And, of course, the speed of individual surgeons can affect clinic. If you see patients fast, and you're in a specialty that doesn't have a lot of lengthy discussions, you may be able to survive on 2 half-days a week. However, if you're slower, and/or you're in a specialty with lengthy discussions (e.g. cancer surgery, bariatrics, plastics, etc) you may need 5 half-days a week. If your specialty has a lot of unpredictable emergencies that can require you to cancel clinic, e.g. OBGYN/Transplant/Trauma, the number can vary even more.

Also, when you are early on in your career, you'll have more no-shows and late arrivals....patients don't know you from Adam, so they don't bend over backwards to make your clinic. Once you're more established, clinic is more on your terms...patients will have to wait longer periods of time for an appointment, and you can scale down the number of clinics....the result is a much lower no-show rate and more timely patients.

For colorectal surgery, you need a minimum of 3 half days per week. Clinic will be necessary to see new consults (cancer, diverticulitis, anal pain, rectal bleeding, and many many more), do office procedures (proctos, anoscopy, banding, IRC, lumps/bumps, I and Ds, TEH excision, etc), follow ups, and elective screening colonoscopies (although this doesn't really pay anymore).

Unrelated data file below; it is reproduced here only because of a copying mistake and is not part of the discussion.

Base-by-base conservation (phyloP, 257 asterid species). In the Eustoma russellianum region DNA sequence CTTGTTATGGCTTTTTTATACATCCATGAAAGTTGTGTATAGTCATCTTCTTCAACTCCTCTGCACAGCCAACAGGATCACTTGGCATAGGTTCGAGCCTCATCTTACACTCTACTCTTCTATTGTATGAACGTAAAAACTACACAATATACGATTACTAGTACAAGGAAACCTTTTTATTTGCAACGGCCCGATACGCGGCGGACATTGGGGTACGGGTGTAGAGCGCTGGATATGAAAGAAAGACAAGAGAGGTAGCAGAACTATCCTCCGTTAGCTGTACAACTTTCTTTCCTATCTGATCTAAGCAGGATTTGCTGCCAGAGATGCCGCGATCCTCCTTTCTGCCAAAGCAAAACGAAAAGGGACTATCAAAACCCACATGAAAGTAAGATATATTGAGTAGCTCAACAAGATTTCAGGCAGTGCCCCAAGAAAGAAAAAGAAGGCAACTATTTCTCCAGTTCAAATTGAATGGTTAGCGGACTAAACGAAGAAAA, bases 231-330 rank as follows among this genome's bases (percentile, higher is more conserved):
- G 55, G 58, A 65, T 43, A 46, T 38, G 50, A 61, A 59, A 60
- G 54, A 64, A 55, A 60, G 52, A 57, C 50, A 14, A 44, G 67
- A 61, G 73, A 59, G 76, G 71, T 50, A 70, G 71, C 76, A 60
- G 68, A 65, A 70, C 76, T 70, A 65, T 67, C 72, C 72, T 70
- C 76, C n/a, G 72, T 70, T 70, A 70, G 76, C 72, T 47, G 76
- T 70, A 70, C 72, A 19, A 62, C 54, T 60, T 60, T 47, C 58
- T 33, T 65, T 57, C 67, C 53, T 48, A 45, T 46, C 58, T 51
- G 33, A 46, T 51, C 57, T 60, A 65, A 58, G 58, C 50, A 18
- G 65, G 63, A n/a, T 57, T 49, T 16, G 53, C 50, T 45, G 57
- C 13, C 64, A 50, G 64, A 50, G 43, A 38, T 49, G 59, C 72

Some CR surgeons do 6 half-days per week. I know one female CR surgeon who does 8 half-days a week, in 3 hour increments, spread out over 2 locations.


We all loathe clinic as residents, and do everything in our power to avoid it. However, in hindsight, I think that clinic is essential to a balanced surgical education, and we should probably have more mandatory hours in the clinic. It will contribute much more to our skills as a practicing surgeon than countless hours on the hospital wards.
 

45408

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We all loathe clinic as residents, and do everything in our power to avoid it. However, in hindsight, I think that clinic is essential to a balanced surgical education, and we should probably have more mandatory hours in the clinic. It will contribute much more to our skills as a practicing surgeon than countless hours on the hospital wards.
It also makes me keenly aware of how many of the patient's questions I'm unable to answer about certain procedures.
 
Oct 17, 2011
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Clinic is quite variable, and many things factor in.

If you are in private practice, the number of hospitals and locations may affect your clinic. If you are academic, you may have separate VA and university clinics, and you may have to sponsor the resident clinic. If you are early on in your career, you may have to do more clinic so you're more available and can generate an elective caseload (e.g. Friday afternoon clinic...a horrible thing that is often delegated to the junior partner to clean up messes before the weekend).